Anthony Albanese’s power play to keep the Aussies $230 better

Power bill spikes will be dramatically reduced after federal parliament agreed to impose a year-long price cap on coal and gas to keep households $230 better off than they would have been otherwise.

It comes with a warning that Australians will still face higher electricity bills, but the government’s emergency package, which includes unprecedented market intervention, will save households and businesses from full-blown crisis.

The crucial point Australians should note, however, is that they won’t be getting a $230 discount on their electricity bills; rather, market intervention will mean that using coal and gas will cost consumers less on their future electricity bills, averaging about $230.

In a special session on Thursday, the government’s emergency energy package sailed through both houses, supported by Greens David Pocock and Jacqui Lambie in the senate.

The legislation imposes a 12-month maximum price of $12 a gigajoule for gas and $125 a tonne for coal.

The federal government will contribute $1.5 billion, which will be matched by states and territories, in a relief package. It is still to be distributed, but the discounts will be administered by state and territory governments from April in the form of reduced energy bills to reduce inflation.

Anthony Albanese said an outright cut would exacerbate inflation, which in turn would prolong the energy crisis.

“This plan is a combination of immediate action but also future reform,” the Prime Minister told Parliament.

“We must act now to tackle this crisis to keep Australians in work, to support families, but also to secure our energy future.”

It is estimated that the combination of the $12 per gigajoule cap on gas, the $125 per tonne cap on coal and the $3 billion in bill assistance could ease inflation by 0.7%, a 0, 5% of which will come directly from price caps.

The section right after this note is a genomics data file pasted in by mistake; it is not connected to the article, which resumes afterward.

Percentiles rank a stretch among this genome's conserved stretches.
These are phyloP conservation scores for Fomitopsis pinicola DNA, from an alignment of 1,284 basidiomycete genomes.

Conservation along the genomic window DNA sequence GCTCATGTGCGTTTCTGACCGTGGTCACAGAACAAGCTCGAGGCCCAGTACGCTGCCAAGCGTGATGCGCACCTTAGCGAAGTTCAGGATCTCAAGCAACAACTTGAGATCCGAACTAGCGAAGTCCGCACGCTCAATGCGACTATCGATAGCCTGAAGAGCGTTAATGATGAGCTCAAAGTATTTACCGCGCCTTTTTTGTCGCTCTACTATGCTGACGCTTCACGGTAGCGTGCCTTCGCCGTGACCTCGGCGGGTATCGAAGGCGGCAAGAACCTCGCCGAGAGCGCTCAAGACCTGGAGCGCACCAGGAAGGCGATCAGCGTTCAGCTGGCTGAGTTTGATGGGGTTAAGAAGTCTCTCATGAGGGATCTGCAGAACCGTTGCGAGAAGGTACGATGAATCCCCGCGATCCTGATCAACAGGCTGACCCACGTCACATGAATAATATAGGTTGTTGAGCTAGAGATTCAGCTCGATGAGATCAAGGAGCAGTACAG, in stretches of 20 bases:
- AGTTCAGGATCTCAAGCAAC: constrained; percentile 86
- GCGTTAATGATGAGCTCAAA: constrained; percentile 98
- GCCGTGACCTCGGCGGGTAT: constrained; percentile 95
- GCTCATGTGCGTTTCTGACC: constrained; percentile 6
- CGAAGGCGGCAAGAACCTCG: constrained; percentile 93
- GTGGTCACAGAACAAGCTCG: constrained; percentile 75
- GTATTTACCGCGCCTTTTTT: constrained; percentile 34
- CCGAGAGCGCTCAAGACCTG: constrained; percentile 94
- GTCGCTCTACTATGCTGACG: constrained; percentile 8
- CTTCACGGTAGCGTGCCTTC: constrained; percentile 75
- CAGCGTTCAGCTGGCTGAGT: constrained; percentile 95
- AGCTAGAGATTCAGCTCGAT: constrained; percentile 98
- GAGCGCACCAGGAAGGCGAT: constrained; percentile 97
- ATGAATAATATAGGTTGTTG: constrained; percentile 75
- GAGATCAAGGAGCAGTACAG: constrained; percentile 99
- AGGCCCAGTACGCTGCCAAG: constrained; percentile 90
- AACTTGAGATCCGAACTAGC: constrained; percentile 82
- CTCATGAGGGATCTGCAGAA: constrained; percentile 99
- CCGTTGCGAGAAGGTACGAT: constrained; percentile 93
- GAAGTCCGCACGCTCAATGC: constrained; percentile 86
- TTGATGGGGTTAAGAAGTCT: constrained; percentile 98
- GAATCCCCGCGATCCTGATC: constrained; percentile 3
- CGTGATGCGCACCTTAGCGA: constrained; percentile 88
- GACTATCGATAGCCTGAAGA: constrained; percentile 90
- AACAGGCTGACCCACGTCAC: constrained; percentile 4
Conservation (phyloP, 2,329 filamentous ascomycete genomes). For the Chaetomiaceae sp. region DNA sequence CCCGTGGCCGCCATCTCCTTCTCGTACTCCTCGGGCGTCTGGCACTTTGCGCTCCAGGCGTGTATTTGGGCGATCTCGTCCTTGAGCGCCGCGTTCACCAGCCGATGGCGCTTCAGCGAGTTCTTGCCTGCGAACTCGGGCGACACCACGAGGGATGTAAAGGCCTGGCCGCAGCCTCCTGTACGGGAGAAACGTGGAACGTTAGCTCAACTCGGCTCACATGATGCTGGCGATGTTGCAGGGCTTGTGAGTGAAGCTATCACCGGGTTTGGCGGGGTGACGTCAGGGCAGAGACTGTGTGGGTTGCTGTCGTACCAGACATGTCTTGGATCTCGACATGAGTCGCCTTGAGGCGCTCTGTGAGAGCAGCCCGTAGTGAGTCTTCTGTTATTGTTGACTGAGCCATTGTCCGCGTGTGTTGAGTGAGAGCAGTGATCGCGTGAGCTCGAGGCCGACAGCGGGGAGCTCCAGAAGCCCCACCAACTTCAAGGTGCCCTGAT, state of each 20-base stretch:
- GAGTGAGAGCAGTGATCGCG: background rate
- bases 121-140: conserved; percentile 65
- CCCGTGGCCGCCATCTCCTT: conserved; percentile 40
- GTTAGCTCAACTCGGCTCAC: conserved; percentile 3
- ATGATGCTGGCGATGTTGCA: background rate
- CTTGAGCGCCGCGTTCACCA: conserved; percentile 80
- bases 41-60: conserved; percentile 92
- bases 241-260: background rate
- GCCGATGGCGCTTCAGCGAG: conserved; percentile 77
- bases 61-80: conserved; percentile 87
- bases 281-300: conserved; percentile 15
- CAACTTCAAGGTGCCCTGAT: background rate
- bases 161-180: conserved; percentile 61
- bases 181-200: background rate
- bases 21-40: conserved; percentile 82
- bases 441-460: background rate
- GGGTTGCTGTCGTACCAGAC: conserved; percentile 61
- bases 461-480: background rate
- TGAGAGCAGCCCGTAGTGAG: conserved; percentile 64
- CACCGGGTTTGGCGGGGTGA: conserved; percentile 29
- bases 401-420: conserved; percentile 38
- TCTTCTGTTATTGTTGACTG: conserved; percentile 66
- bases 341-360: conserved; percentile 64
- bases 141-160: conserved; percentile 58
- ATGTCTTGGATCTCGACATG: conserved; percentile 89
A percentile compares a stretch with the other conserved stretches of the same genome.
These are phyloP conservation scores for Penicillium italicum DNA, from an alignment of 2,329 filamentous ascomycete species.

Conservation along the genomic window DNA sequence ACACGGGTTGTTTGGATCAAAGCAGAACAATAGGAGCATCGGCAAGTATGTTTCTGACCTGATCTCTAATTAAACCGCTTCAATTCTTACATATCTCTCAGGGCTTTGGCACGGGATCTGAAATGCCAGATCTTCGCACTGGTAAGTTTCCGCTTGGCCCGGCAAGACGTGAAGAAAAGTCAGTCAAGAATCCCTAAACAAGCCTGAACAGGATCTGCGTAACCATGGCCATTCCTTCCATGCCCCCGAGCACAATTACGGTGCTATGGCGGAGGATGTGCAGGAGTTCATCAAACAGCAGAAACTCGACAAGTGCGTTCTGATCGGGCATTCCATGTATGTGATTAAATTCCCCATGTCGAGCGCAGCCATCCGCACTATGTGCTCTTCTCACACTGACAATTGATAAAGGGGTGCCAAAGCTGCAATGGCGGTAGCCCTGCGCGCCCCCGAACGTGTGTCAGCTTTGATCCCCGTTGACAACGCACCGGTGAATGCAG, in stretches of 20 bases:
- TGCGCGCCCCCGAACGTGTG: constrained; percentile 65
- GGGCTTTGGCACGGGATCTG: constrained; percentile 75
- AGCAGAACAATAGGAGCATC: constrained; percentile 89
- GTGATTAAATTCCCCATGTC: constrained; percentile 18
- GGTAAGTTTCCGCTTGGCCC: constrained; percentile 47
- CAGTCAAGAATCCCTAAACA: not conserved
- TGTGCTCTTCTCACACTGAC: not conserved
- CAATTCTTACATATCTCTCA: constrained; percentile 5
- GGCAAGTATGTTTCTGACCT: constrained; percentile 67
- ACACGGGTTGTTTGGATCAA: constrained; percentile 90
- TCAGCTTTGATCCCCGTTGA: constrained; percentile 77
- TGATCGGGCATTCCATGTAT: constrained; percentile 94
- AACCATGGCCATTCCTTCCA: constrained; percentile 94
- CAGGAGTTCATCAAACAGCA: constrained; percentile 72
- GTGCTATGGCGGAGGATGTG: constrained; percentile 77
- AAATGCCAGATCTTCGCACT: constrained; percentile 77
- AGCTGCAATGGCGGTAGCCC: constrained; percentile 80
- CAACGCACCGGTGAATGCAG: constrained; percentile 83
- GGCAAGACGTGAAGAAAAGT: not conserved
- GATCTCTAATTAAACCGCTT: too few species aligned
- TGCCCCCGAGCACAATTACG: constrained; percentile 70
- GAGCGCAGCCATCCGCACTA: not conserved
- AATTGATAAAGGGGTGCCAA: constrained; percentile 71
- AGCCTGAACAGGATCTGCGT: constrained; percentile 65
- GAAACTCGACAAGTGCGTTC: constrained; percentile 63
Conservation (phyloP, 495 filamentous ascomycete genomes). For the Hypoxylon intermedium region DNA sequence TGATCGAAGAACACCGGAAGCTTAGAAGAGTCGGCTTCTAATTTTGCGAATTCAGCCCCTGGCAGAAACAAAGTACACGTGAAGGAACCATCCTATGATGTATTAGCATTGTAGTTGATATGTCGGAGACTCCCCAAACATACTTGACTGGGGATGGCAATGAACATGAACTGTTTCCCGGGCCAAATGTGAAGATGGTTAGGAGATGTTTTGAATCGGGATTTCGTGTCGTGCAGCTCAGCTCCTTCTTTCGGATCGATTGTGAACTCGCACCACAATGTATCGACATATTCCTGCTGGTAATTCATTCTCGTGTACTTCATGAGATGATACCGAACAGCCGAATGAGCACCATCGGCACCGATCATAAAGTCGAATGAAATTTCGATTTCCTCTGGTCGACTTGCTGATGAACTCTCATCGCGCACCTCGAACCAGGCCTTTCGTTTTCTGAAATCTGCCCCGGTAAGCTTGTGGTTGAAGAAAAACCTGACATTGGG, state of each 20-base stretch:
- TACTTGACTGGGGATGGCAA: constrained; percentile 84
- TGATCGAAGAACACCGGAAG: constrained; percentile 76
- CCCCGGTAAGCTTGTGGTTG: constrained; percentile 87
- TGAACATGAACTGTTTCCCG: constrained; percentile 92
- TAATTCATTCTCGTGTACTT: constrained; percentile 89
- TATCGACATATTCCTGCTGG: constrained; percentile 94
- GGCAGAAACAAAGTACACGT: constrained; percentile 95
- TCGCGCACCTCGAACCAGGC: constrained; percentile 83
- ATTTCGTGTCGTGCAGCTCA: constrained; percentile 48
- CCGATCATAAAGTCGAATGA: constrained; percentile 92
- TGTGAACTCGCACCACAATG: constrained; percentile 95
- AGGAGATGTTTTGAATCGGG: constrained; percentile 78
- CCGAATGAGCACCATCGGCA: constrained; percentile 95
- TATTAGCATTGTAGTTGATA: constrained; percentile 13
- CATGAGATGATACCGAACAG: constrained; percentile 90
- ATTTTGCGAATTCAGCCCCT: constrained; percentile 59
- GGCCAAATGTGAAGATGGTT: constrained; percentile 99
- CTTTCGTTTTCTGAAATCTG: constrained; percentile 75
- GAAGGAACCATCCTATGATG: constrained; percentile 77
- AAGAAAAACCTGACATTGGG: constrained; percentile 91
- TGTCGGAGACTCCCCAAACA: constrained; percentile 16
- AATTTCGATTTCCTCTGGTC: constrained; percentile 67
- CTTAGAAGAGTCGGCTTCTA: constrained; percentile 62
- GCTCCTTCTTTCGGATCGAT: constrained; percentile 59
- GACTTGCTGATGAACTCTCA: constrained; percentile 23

The opposition has criticized Labor for its $230 figure when before the election it had promised to cut bills by $275.

Labor says the war in Ukraine had sparked a global energy that could not have been predicted.

In the October Budget, the Treasury had predicted electricity bills would rise by 20% this financial year and 36% next year, a combined increase of 63%.

The caps will slow growth to 23% next year, but bills will still be 47% higher over the two years.

Those who qualify for the rebates will be better off by about an additional 10 percent.

Gas bills, which were expected to rise 20% this financial year and 20% next year, are now forecast to rise 18% this year and just 4% next year.

Treasurer Jim Chalmers confirmed the price cap would be reassessed in mid-2023.

Energy Minister Chris Bowen played down concerns that the price cap would have disastrous consequences for the gas industry.

“In 2021, 96 percent of gas was sold for less than $12 a gigajoule. The average price was $9.20, it was a fair price and the gas companies weren’t complaining,” Bowen said in parliament

“They were making decent profits, and we’ve seen those prices skyrocket ever since.

“This is Australian gas under Australian soil and seas, and Australians are entitled to a fair price.

“We respect the job of the gas companies to maximize their profits. Our job is to protect the Australian people and act in the national interest … We will not stand by and watch (Australians) pay the price for the war of Putin in Ukraine”.

In exchange for their support for the legislation, the Greens have secured a package to help low-income Australians and renters switch from gas to renewable electricity.

Both the Greens and the government say this will further ease electricity bill pressure in the coming years, as renewables have been proven to be cheaper than gas or coal.

Originally published as Anthony Albanese’s power play to keep Aussies $230 better

Read related topics:Anthony Albanese

Leave a Reply

Your email address will not be published. Required fields are marked *